Practice is key to math literacy and sometimes we just need a simple reminder! These helpful posters feature quick tips for when students forget a step. Save your voice and point to the wall for those frequently asked questions. Plus, these posters come in a variety of colors so you can coordinate your spring style.

Start with the basics. This poster collection features 10 common calculator functions any classroom may need.

Springtime is test prep time! To help you prepare, we've created these helpful resources: Press-to-Test and 2024 Spring Testing Date reminder posters.

These Enter and Exit Press-to-Test posters come in both TI-84 Plus CE and TI-Nspire™ CX II/CX II CAS graphing calculator models.

These extra-large Spring 2024 Testing Date posters feature AP®, SAT®, ACT®, and IB® exam dates in addition to space to write in your own state and school testing dates.

Try this: Use these tips to practice skills like fractions. Project the “typing a fraction” poster on your screen next to a list of problems that feature a fraction in different ways. Add a timer for a quick skill builder exercise.

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5. Teacher resources to feed your mind

Spring is the time to plant seeds for future growth. We’ve gathered some additional resources that you can casually plant now into your brain and implement later.

Have some papers to grade? Grade and listen to "Room To Grow - A Math Podcast."

In the latest episode, hosts Joanie and Curtis interviewed Rebecka Peterson, the 2023 National Teacher of the Year. Rebecka not only offers great perspective as a classroom teacher, but she also shares her NCTM presentation and other resources on the podcast page.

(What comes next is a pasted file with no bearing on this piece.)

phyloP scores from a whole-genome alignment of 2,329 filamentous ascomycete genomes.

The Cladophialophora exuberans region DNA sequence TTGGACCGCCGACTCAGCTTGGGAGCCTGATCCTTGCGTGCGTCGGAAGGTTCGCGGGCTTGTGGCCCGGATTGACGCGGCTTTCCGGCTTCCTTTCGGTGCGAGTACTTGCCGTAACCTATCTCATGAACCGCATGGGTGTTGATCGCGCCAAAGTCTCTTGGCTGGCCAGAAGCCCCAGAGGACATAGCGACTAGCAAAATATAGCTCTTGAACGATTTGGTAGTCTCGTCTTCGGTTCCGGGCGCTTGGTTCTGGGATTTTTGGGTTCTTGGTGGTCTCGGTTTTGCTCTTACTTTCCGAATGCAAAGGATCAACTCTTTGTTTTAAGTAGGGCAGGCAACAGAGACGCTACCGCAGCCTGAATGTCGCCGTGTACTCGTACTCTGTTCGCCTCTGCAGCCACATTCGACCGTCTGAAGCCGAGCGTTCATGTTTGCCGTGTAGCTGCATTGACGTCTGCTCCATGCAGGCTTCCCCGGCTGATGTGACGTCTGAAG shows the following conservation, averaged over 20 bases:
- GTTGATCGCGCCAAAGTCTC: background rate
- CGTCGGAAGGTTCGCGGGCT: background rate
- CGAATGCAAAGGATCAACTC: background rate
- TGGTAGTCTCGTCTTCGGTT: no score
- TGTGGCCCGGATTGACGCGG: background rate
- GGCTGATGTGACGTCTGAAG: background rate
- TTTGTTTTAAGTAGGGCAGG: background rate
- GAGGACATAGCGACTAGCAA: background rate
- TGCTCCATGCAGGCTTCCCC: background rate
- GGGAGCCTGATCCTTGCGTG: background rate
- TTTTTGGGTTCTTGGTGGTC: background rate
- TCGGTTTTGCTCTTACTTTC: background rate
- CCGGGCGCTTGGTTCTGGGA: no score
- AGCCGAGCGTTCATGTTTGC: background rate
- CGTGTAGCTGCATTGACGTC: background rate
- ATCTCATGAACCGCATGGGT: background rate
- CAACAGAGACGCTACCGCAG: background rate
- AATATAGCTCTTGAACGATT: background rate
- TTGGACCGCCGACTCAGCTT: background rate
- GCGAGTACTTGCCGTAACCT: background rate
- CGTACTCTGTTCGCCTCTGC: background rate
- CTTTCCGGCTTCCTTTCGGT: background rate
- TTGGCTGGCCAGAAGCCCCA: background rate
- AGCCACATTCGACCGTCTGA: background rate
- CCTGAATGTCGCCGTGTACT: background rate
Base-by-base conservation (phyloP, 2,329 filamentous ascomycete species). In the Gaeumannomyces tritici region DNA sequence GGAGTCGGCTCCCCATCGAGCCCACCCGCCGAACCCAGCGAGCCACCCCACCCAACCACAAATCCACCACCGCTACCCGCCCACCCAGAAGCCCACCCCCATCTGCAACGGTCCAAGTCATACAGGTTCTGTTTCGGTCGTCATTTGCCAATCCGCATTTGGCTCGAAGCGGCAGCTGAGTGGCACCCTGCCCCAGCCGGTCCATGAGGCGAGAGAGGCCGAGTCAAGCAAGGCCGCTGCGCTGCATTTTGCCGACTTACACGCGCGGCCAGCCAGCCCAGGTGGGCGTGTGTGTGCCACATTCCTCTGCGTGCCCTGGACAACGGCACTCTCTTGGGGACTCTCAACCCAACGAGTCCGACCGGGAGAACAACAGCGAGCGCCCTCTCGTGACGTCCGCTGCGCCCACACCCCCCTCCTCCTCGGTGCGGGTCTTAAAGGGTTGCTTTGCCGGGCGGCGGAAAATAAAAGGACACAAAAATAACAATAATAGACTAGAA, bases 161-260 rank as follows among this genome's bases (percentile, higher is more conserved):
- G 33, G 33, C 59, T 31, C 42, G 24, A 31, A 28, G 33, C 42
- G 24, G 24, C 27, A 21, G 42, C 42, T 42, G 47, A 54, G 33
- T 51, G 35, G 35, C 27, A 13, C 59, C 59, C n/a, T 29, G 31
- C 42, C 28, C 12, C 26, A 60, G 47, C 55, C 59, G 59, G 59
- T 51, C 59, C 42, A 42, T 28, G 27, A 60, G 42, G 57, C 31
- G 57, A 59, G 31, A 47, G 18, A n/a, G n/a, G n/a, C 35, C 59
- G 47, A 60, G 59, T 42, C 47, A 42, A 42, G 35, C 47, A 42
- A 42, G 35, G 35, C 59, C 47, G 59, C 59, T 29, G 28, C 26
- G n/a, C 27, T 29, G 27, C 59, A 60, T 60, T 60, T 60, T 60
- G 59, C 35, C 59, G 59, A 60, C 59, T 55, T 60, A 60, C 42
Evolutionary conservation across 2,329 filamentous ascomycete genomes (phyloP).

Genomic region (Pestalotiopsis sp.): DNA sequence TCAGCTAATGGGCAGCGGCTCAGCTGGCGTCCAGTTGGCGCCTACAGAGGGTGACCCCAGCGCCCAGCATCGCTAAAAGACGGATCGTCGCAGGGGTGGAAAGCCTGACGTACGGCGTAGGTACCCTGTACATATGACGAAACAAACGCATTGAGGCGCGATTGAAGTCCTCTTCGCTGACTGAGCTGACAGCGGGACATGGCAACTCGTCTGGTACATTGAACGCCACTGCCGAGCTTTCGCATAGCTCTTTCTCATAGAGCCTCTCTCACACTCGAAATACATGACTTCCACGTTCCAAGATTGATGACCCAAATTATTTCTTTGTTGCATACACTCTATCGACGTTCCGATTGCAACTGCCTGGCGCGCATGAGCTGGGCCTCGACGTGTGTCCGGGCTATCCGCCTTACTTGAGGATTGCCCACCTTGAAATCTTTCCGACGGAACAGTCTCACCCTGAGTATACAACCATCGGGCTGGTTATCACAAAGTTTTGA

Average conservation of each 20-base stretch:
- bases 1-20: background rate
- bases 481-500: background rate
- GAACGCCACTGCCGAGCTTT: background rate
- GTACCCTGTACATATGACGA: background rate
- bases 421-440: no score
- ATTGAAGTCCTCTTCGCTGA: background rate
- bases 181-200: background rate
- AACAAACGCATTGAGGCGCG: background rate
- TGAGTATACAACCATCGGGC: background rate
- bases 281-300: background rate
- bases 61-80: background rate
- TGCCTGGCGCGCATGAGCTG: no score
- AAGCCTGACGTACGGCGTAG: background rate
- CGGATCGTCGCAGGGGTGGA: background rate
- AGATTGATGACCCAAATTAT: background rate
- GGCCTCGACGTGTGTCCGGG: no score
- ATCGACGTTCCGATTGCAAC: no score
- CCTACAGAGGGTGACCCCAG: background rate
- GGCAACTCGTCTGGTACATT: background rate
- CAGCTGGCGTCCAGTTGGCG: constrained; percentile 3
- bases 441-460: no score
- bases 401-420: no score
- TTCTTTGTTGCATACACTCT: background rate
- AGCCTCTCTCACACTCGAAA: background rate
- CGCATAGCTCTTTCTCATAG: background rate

Listen in and learn with Room To Grow.

Spring is also grant writing season. If you are looking to get additional technology for your classroom, our grant writing specialist has some quick tips to help you be successful in your goals.

Read up on "How To Avoid 5 Common Grant Writing Mistakes"

Fancy a hands-on linear equations activity that will make students giggle with glee? Then check out our "Aha! Activity: Build a STEM Slide Whistle" blog post that shares this math and coding activity in depth.

You too can Build a STEM Slide Whistle.

This is a great bonus activity for after exams. Better yet, you can borrow the technology with the STEM Projects Pilot Program. We recommend signing up now for a musical good time later!

Try this: As National Teacher of the Year, Rebecka Peterson recommends finding one or two things that fit you and your students as they are now. “You cannot do all things, but you can find something that supports you now”.

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Hop to it with an extra spring in your step!

We hope these ideas take root and help student minds blossom into math thinkers!

As always, you can follow us on social @TIcalculators to stay updated on fun ways to make your math classroom a positive, engaging place for students to learn.

Be sure to also sign up for emails to get notified when new teacher resources become available.

Here for the Sines of Spring Sweepstakes? Here’s your bonus code for an extra entry (case sensitive): SPRINGINTOMATH2024. Good luck — and if you haven’t entered yet, you definitely should!